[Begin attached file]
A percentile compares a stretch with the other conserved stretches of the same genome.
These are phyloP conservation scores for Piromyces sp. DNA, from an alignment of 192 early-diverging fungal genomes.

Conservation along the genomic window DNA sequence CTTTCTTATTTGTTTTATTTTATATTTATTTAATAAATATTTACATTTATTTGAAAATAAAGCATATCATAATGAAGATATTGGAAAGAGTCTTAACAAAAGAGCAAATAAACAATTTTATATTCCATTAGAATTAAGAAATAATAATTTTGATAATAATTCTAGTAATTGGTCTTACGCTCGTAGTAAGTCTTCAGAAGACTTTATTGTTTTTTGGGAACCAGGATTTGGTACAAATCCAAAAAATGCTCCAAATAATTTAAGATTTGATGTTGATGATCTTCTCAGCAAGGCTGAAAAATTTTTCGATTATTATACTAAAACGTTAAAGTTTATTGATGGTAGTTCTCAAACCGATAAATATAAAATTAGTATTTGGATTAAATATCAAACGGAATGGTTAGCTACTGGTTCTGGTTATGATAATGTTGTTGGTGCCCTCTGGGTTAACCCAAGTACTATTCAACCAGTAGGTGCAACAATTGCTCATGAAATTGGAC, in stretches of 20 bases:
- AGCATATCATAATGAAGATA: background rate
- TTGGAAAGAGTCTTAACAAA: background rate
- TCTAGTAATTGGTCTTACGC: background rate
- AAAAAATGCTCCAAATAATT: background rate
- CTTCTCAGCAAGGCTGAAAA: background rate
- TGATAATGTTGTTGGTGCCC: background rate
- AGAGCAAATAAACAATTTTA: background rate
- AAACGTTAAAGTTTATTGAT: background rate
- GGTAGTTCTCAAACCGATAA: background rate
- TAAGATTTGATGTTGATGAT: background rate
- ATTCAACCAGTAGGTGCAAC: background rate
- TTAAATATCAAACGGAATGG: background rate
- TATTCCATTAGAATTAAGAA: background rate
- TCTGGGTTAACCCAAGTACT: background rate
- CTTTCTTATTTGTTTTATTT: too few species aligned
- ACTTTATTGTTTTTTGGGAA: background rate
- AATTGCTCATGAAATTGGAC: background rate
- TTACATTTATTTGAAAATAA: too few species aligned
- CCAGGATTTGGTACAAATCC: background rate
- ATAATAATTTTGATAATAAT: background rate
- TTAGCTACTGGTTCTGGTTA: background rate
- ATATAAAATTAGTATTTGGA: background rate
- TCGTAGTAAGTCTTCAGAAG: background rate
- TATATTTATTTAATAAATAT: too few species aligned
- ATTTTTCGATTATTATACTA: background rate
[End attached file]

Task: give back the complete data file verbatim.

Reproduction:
A percentile compares a stretch with the other conserved stretches of the same genome.
These are phyloP conservation scores for Piromyces sp. DNA, from an alignment of 192 early-diverging fungal genomes.

Conservation along the genomic window DNA sequence CTTTCTTATTTGTTTTATTTTATATTTATTTAATAAATATTTACATTTATTTGAAAATAAAGCATATCATAATGAAGATATTGGAAAGAGTCTTAACAAAAGAGCAAATAAACAATTTTATATTCCATTAGAATTAAGAAATAATAATTTTGATAATAATTCTAGTAATTGGTCTTACGCTCGTAGTAAGTCTTCAGAAGACTTTATTGTTTTTTGGGAACCAGGATTTGGTACAAATCCAAAAAATGCTCCAAATAATTTAAGATTTGATGTTGATGATCTTCTCAGCAAGGCTGAAAAATTTTTCGATTATTATACTAAAACGTTAAAGTTTATTGATGGTAGTTCTCAAACCGATAAATATAAAATTAGTATTTGGATTAAATATCAAACGGAATGGTTAGCTACTGGTTCTGGTTATGATAATGTTGTTGGTGCCCTCTGGGTTAACCCAAGTACTATTCAACCAGTAGGTGCAACAATTGCTCATGAAATTGGAC, in stretches of 20 bases:
- AGCATATCATAATGAAGATA: background rate
- TTGGAAAGAGTCTTAACAAA: background rate
- TCTAGTAATTGGTCTTACGC: background rate
- AAAAAATGCTCCAAATAATT: background rate
- CTTCTCAGCAAGGCTGAAAA: background rate
- TGATAATGTTGTTGGTGCCC: background rate
- AGAGCAAATAAACAATTTTA: background rate
- AAACGTTAAAGTTTATTGAT: background rate
- GGTAGTTCTCAAACCGATAA: background rate
- TAAGATTTGATGTTGATGAT: background rate
- ATTCAACCAGTAGGTGCAAC: background rate
- TTAAATATCAAACGGAATGG: background rate
- TATTCCATTAGAATTAAGAA: background rate
- TCTGGGTTAACCCAAGTACT: background rate
- CTTTCTTATTTGTTTTATTT: too few species aligned
- ACTTTATTGTTTTTTGGGAA: background rate
- AATTGCTCATGAAATTGGAC: background rate
- TTACATTTATTTGAAAATAA: too few species aligned
- CCAGGATTTGGTACAAATCC: background rate
- ATAATAATTTTGATAATAAT: background rate
- TTAGCTACTGGTTCTGGTTA: background rate
- ATATAAAATTAGTATTTGGA: background rate
- TCGTAGTAAGTCTTCAGAAG: background rate
- TATATTTATTTAATAAATAT: too few species aligned
- ATTTTTCGATTATTATACTA: background rate